US9907962B2 - Arrhythmia prediction based on heart rate turbulence - Google Patents

Arrhythmia prediction based on heart rate turbulence Download PDF

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US9907962B2
US9907962B2 US12608855 US60885509A US9907962B2 US 9907962 B2 US9907962 B2 US 9907962B2 US 12608855 US12608855 US 12608855 US 60885509 A US60885509 A US 60885509A US 9907962 B2 US9907962 B2 US 9907962B2
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heart
tachyarrhythmia
processor
cardiac
system
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US20110106195A1 (en )
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Lilian Kornet
Raphael Schneider
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Medtronic Inc
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Medtronic Inc
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    • AHUMAN NECESSITIES
    • A61MEDICAL OR VETERINARY SCIENCE; HYGIENE
    • A61NELECTROTHERAPY; MAGNETOTHERAPY; RADIATION THERAPY; ULTRASOUND THERAPY
    • A61N1/00Electrotherapy; Circuits therefor
    • A61N1/18Applying electric currents by contact electrodes
    • A61N1/32Applying electric currents by contact electrodes alternating or intermittent currents
    • A61N1/36Applying electric currents by contact electrodes alternating or intermittent currents for stimulation
    • A61N1/362Heart stimulators
    • A61N1/3621Heart stimulators for treating or preventing abnormally high heart rate
    • AHUMAN NECESSITIES
    • A61MEDICAL OR VETERINARY SCIENCE; HYGIENE
    • A61BDIAGNOSIS; SURGERY; IDENTIFICATION
    • A61B5/00Detecting, measuring or recording for diagnostic purposes; Identification of persons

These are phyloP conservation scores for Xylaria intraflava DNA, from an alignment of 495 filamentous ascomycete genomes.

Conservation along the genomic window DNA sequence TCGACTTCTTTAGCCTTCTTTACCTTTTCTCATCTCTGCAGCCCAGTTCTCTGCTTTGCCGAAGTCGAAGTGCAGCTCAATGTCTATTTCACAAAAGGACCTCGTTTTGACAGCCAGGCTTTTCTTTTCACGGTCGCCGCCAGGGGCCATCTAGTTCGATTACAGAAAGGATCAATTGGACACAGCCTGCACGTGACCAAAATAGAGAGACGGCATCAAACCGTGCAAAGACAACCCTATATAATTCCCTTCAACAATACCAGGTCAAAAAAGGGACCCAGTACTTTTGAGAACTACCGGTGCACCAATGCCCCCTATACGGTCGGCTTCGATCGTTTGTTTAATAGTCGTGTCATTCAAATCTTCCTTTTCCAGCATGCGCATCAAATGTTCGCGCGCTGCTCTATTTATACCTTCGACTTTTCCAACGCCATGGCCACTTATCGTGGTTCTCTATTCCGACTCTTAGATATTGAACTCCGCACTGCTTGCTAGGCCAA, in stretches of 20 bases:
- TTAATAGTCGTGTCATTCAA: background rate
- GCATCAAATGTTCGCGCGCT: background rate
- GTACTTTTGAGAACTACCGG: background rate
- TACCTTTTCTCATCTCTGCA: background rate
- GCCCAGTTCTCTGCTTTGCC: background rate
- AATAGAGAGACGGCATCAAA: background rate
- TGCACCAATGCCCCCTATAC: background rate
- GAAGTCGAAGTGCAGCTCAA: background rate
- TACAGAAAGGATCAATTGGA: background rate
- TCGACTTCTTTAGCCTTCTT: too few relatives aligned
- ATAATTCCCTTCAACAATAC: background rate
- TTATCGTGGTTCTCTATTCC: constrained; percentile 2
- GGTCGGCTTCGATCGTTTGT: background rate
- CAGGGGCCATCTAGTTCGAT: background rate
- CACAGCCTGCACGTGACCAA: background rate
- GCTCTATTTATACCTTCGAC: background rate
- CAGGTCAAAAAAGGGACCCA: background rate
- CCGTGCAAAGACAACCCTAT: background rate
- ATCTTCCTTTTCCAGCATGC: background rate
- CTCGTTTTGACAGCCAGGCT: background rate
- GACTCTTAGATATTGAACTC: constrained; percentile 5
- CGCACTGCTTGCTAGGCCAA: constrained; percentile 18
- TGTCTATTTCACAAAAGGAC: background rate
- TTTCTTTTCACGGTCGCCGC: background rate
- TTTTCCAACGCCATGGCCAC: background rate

• A61B5/02Detecting, measuring or recording pulse, heart rate, blood pressure or blood flow; Combined pulse/heart-rate/blood pressure determination; Evaluating a cardiovascular condition not otherwise provided for, e.g. using combinations of techniques provided for in this group with electrocardiography or electroauscultation; Heart catheters for measuring blood pressure
    • AHUMAN NECESSITIES
    • A61MEDICAL OR VETERINARY SCIENCE; HYGIENE
    • A61BDIAGNOSIS; SURGERY; IDENTIFICATION
    • A61B5/00Detecting, measuring or recording for diagnostic purposes; Identification of persons
    • A61B5/02Detecting, measuring or recording pulse, heart rate, blood pressure or blood flow; Combined pulse/heart-rate/blood pressure determination; Evaluating a cardiovascular condition not otherwise provided for, e.g. using combinations of techniques provided for in this group with electrocardiography or electroauscultation; Heart catheters for measuring blood pressure
    • A61B5/024Detecting, measuring or recording pulse rate or heart rate
    • A61B5/02405Determining heart rate variability
    • AHUMAN NECESSITIES
    • A61MEDICAL OR VETERINARY SCIENCE; HYGIENE
    • A61BDIAGNOSIS; SURGERY; IDENTIFICATION
    • A61B5/00Detecting, measuring or recording for diagnostic purposes; Identification of persons
    • A61B5/04Detecting, measuring or recording bioelectric signals of the body or parts thereof
    • A61B5/0402Electrocardiography, i.e. ECG
    • AHUMAN NECESSITIES
    • A61MEDICAL OR VETERINARY SCIENCE; HYGIENE
    • A61BDIAGNOSIS; SURGERY; IDENTIFICATION
    • A61B5/00Detecting, measuring or recording for diagnostic purposes; Identification of persons
    • A61B5/04Detecting, measuring or recording bioelectric signals of the body or parts thereof